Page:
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Man Arrested in Connection With Morrisons Payroll Breach

Man Arrested in Connection With Morrisons Payroll Breach
Man Arrested in Connection With Morrisons Payroll Breach

"The behavior is more of revenge or hacktivism because the perpetrators wanted the stolen data to be public," suggested Lancope CTO Tim Keanini. The security industry, he says, believes it was only possible because the company had insufficient security within the network (such as behavior monitoring and SIEM or automated log analyses) as opposed to perimeter defenses.

The stolen data was briefly available publicly on the internet, but was taken down on Morrisons' request. It hasn't been specified where it was published, but of course nobody knows how many times or by whom it may have been copied while it was there. Pastebin is a favorite location for such dumps, and the Pastebin operators are very quick to remove personal data once they become aware of it – but Morrisons employees should consider their bank details compromised.

The company sent a note to all employees and posted it on Facebook. "Our immediate priority is the security of your financial information," says the note. We are currently working with Experian and the major banks to ensure that we provide full support and assistance to all affected colleagues. This will include support and advice around protection of your bank account... We will ensure that no colleague will be left financially disadvantaged as a result of this theft."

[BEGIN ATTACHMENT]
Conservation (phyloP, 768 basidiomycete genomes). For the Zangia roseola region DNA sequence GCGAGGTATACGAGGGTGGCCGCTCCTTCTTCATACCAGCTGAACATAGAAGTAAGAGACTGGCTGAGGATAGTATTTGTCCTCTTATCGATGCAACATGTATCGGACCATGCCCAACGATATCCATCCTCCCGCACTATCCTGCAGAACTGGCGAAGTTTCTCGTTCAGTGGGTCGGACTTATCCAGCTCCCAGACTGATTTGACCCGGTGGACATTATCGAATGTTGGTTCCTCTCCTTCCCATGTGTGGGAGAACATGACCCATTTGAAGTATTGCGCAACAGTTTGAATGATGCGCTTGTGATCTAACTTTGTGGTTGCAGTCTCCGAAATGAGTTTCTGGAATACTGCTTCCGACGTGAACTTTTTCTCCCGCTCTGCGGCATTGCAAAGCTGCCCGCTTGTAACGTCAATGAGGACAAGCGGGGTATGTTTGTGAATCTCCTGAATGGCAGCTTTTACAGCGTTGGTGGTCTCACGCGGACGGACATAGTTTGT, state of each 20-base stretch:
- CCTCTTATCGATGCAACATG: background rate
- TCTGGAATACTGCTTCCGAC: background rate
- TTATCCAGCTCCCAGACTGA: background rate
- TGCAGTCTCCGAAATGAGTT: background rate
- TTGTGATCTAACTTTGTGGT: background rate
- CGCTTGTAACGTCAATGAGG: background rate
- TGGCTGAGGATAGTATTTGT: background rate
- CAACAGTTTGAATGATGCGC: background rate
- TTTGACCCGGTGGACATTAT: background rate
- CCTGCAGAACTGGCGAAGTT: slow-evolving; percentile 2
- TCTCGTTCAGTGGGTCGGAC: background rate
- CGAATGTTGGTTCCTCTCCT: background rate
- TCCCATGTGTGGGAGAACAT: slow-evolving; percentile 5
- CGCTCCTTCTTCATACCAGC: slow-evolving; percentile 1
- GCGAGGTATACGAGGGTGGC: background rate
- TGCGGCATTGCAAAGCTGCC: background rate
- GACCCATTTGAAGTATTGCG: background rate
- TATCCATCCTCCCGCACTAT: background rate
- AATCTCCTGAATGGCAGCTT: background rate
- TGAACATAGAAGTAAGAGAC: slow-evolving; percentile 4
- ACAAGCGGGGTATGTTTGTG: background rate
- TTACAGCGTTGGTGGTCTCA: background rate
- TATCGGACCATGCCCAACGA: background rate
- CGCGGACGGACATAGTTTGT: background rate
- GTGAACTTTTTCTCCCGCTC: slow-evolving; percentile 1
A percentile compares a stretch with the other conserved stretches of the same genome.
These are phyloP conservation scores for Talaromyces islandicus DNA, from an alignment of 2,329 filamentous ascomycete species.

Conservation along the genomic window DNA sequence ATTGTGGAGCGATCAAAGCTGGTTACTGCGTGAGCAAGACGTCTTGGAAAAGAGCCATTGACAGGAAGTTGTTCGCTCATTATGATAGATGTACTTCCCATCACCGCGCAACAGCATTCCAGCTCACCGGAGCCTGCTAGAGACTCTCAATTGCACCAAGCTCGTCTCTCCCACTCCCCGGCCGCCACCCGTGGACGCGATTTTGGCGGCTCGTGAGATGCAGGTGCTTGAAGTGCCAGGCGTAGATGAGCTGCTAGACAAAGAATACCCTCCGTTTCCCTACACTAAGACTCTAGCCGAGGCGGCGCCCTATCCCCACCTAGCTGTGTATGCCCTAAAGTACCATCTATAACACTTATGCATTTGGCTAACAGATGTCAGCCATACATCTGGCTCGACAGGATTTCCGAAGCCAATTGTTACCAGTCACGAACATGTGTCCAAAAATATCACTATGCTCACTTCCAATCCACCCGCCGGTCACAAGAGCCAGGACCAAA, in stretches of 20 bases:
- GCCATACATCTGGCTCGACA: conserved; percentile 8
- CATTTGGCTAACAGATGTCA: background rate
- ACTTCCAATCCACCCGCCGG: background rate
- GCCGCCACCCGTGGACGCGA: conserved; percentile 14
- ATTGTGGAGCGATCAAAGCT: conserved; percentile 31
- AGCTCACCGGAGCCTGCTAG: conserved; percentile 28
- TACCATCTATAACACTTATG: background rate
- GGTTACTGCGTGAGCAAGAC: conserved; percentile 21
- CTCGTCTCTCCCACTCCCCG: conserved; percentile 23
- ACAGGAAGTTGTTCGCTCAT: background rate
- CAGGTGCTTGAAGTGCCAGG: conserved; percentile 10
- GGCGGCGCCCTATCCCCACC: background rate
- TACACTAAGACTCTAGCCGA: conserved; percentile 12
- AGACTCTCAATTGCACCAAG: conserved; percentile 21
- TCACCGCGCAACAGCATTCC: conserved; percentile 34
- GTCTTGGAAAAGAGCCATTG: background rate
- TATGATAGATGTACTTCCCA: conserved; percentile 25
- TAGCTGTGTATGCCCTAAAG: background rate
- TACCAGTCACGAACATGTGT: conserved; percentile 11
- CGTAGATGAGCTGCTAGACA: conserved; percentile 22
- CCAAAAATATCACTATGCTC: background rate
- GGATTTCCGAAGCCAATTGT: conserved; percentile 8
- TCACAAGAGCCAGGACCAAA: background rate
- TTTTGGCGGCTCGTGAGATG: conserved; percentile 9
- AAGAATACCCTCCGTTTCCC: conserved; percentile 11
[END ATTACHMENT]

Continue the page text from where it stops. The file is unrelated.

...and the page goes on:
The actual purpose and reason for the hack may, however, soon be known. If it really was an inside job, then the number of potential suspects is relatively small, and the investigation immediately focused. Indeed, the West Yorkshire Police issued a brief statement Monday: "Police investigating the theft of payroll data from Morrisons have arrested a man... an employee of the company... arrested on suspicion of making or supplying an article for use in fraud... He is currently in custody." 

"Those convicted of such an offence, under section 7 of the Fraud Act 2006, can face up to 10 years in prison in the most serious cases," notes the Guardian newspaper.

Newspapers have been quick to point out that the incident comes at a difficult time for the supermarket chain. "The company found out about the theft on Thursday," reported the BBC, "just after it had reported a £176m loss and warned that profits in the coming year would be less than £375m, about half the level of last year's."

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